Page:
We Speak on BNN About the Europe and Banks

I quite enjoy the host on this segment. We had a good talk about the usual topics, the state of the markets, with a focus on Europe and the banks.

One matter that I didn’t make sufficiently clear (my bad): when I was speaking about ECB spending, I was referring to its new stabilization program, not its balance sheet in toto.

You can view the segment here.

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  1. Alex

    Yves, smile a bit more! I know the subject matter/your position on what’s happening isn’t the most cheery thing in the world, but…I think it would help with the idea you’re trying to convey.

    1. Yves Smith Post author

      1. I’m not a smiley type. I was less sour faced on this video than usual. This is about as much as you are likely to get in the smile category from me.

      2. This seems to be an expectation of women. Watch men on TV, many don’t smile much if at all. Except on commercials, of course. I’m not big on pandering to this sort of requirement. Smiling is a submissive gesture, which is probably why I don’t do it overmuch. I was told repeatedly by men in business school over 30 years ago I was one of the few women they could imagine working with (the class was only 10% female). I’ve long believed maintaining some distance from female stereotypes is the reason why.

      1. Foppe

        2. Mostly, yeah.

        3. (Note how on-site reporters these days are all taught to have a thoughtful look, nod regularly, and smile into the camera while they’re waiting for the audio feed to relay whatever question the desk person is asking them. It’s quite ridiculous.)

      2. Philip Pilkington

        2. I dunno if you should consider it a wholly submissive gesture — although it can be. Advertisers and politicians seem to use it as an extremely powerful gesture to control people’s actions. Smiling breaks through the defences and disarms people into complyiance — but not out of fear (which can be an unstable control mechanism). Smiling can be a very dominating gesture — but it’s nice and democratic in that people don’t feel that they’re being dominated.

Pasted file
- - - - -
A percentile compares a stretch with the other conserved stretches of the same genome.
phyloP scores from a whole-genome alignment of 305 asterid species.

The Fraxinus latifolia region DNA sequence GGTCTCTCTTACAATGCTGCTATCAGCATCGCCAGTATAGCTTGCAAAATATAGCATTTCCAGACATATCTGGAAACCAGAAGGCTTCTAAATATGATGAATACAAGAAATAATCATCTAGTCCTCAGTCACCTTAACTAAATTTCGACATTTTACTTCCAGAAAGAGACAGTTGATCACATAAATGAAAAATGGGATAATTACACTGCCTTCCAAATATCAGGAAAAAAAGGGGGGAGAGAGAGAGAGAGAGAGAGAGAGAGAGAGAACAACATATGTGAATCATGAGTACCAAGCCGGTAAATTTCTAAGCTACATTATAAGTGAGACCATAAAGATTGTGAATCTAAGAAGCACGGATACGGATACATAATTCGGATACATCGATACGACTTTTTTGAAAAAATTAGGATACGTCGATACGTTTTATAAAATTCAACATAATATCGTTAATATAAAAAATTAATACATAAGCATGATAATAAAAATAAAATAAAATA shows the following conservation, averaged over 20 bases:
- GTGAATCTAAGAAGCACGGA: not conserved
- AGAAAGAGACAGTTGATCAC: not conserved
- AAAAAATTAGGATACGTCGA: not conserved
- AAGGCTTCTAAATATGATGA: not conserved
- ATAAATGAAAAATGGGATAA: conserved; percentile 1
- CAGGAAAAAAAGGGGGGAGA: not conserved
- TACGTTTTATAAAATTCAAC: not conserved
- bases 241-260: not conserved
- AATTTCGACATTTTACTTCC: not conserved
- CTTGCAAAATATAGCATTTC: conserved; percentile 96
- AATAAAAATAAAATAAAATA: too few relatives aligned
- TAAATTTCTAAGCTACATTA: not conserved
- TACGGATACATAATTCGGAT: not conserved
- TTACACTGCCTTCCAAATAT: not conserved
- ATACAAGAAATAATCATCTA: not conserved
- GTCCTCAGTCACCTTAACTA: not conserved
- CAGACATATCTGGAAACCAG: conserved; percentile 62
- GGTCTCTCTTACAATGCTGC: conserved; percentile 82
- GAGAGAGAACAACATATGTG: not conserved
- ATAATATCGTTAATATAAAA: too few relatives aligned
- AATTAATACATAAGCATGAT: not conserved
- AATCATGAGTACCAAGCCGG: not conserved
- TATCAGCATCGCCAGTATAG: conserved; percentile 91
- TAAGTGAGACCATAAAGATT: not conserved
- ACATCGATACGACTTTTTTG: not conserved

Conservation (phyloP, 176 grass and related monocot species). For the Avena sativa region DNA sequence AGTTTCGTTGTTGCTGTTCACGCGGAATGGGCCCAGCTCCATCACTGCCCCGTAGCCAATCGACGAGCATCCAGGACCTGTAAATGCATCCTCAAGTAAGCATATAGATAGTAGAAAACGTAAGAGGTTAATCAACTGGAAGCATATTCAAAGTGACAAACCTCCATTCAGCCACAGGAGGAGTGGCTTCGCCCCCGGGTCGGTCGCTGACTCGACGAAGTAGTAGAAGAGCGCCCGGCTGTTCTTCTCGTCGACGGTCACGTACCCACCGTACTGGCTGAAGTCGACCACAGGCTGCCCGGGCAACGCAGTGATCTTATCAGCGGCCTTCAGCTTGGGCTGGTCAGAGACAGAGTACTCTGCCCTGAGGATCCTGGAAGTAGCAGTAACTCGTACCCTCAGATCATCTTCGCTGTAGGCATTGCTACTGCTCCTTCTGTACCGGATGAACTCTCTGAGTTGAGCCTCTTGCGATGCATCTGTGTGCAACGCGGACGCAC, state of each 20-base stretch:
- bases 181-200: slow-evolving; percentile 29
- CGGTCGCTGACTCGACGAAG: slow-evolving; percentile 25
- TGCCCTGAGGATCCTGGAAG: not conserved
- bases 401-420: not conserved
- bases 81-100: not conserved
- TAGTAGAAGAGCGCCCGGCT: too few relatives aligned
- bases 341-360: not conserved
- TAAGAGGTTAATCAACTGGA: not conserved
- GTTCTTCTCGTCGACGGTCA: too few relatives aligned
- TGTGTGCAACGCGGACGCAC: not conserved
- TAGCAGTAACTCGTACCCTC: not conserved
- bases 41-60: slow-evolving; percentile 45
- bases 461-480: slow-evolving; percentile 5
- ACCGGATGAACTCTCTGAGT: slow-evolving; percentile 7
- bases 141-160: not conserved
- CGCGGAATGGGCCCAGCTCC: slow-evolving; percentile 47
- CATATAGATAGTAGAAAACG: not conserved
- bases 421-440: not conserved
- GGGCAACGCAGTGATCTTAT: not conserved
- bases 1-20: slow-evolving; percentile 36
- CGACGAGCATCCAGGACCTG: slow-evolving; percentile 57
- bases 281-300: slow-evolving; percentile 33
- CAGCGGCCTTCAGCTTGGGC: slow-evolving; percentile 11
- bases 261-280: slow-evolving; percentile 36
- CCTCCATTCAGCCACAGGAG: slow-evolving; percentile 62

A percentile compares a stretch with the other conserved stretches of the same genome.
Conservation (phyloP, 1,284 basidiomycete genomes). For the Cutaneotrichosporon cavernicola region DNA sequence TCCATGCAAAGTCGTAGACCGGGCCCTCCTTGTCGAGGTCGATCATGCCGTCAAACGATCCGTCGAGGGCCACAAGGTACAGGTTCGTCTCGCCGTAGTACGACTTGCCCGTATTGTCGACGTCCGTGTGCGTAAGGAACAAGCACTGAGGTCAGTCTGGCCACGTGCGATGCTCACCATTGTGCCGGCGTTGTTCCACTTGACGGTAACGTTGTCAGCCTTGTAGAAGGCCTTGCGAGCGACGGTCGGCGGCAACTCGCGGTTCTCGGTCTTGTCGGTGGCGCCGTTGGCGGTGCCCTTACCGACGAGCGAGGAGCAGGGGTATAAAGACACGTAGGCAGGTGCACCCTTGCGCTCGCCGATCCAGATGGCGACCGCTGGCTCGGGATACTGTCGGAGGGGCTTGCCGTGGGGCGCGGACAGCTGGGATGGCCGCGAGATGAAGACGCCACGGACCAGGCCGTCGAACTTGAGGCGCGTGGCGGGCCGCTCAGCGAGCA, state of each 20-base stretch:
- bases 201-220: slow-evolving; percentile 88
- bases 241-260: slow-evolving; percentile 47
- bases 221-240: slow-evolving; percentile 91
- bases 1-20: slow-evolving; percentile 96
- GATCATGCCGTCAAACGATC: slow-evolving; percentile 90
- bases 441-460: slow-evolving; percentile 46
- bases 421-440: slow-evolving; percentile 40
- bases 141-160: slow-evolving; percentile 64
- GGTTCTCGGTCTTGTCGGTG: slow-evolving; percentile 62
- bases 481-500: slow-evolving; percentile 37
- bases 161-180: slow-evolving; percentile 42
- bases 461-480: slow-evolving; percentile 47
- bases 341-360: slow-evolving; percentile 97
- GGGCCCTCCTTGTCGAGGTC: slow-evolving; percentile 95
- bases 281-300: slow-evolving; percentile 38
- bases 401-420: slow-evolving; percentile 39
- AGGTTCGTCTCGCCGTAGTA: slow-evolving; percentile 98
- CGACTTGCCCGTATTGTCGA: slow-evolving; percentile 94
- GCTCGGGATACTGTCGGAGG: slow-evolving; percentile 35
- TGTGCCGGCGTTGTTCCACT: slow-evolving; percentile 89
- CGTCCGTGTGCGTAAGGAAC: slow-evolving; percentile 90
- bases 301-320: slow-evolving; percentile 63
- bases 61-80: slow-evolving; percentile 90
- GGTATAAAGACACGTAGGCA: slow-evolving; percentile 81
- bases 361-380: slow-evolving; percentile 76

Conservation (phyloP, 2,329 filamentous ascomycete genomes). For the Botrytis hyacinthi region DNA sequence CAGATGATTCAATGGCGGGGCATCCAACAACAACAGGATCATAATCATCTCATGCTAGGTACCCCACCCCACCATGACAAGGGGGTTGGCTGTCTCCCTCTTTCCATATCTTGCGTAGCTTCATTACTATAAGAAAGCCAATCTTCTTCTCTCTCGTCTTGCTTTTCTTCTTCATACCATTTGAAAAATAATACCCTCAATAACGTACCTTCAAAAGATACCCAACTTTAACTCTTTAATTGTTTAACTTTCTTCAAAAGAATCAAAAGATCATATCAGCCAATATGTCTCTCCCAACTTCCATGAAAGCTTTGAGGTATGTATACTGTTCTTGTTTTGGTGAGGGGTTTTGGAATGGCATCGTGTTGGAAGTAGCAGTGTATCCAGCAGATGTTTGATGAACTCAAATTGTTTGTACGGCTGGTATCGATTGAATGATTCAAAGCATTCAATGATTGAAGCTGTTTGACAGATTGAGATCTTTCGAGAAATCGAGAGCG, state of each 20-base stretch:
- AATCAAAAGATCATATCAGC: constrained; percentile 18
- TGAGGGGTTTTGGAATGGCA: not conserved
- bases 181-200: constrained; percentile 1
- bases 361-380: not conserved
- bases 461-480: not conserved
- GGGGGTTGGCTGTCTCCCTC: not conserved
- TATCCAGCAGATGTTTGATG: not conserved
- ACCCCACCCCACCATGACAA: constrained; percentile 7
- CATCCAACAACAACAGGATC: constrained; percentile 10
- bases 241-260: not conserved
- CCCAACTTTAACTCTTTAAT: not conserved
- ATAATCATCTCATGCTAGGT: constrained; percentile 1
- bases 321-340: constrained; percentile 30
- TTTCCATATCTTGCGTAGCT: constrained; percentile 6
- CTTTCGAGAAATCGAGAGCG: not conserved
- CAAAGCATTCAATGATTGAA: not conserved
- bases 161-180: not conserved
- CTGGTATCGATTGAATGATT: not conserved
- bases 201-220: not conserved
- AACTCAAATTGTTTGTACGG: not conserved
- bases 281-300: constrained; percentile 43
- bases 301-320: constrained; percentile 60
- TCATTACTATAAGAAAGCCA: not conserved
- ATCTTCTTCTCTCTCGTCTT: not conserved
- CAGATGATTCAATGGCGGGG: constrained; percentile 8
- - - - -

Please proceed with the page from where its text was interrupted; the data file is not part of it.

1. Yves Smith Post author

          It works as domination only if you are already seen as powerful. Think about your examples. Women are not in a power position except if they are unusually high status. Think of the Sharon Stone character in Basic Instinct who had that sort of dominating smile. She was also extremely rich and a presumed killer.

          When a powerful person like a politician smiles and it is warm rather than cold (think Bill Clinton), it’s a style preference. He prefers charm to domination. If you are natively charming, that works. I’m not, it would come off phony with me and would backfire as being an obvious and clumsy effort to manipulate. I am also pretty suspicious when people I don’t know well try to charm me (unless they are service people like waiters or retail store staff and it is part of their job), so that may be why I’m loath to try it on others.

          1. Philip Pilkington

            Maybe it’s a gender thing then? When women smile it’s generally seen as a submissive gesture, but with men it’s far more ambiguous.

            The Sharon Stone example is, I think, even more interesting than that. Because she’s an ‘evil’ woman using her charm to gain power, manipulate men and… well… get away with murder. And perhaps that manifests an anxiety or taboo about women using smiles for the purpose of gaining power (which, as I’ve said, is pretty much socially acceptable for men).

            Smiling… what a fascinating topic.

          2. Foppe

            One person who is terrible at this smiling thing is Taibbi, who mostly manages to come across as smirking. And while this works fine for people who like him, and believe what he has to say, I understand (from scrolling through reactions on blogs hostile to his message) that people who don’t want to believe him experience his smile as a fantastic reason to ignore every substantive point he makes. Megan McArdle (vacuous, vapid shill who writes for the Atlantic) has a whole legion of followers who are like that.

          3. ambrit

            Dear Foppe et al;
            Megan McArdle has her own “Legion of the Damned?” Even with its turn towards the Right, Atlantics’ championing of her is curious in the extreme. (Yes, I am an Atlantic subscriber. [Winces.] I wonder if they would publish the modern version of Frederick Douglass?)

          4. JTFaraday

            “One person who is terrible at this smiling thing is Taibbi, who mostly manages to come across as smirking.”